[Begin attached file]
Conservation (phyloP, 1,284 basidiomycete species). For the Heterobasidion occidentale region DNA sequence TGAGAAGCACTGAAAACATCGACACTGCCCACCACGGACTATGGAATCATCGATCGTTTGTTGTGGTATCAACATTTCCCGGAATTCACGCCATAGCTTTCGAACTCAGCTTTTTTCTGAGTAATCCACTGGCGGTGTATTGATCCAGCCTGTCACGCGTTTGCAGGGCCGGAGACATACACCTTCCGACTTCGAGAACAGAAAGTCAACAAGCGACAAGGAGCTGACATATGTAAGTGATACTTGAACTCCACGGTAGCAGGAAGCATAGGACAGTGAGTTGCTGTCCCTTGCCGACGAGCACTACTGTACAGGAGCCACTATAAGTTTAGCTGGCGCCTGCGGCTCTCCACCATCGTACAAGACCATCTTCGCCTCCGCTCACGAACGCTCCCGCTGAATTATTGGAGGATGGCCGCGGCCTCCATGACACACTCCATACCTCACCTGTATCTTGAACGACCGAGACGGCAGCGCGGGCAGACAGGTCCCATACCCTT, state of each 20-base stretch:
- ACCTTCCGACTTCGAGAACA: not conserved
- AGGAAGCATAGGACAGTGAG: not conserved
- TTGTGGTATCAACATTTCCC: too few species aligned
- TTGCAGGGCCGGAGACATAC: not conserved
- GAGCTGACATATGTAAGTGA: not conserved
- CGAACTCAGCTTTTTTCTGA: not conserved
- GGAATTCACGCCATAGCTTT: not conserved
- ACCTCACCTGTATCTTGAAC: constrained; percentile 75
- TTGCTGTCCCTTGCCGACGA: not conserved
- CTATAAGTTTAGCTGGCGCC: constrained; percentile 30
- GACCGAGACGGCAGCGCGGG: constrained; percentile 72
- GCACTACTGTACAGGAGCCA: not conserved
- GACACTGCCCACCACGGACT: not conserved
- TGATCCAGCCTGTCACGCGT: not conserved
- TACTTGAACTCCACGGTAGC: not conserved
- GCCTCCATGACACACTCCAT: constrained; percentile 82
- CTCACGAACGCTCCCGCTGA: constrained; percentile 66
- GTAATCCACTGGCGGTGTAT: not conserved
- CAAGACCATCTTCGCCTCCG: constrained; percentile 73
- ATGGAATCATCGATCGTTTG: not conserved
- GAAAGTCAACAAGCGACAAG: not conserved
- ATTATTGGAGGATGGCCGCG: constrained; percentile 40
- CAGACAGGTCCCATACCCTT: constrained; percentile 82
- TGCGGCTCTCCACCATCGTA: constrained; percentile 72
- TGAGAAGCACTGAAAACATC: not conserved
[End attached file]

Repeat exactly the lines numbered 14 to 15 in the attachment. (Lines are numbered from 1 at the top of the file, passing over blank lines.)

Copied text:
- GACACTGCCCACCACGGACT: not conserved
- TGATCCAGCCTGTCACGCGT: not conserved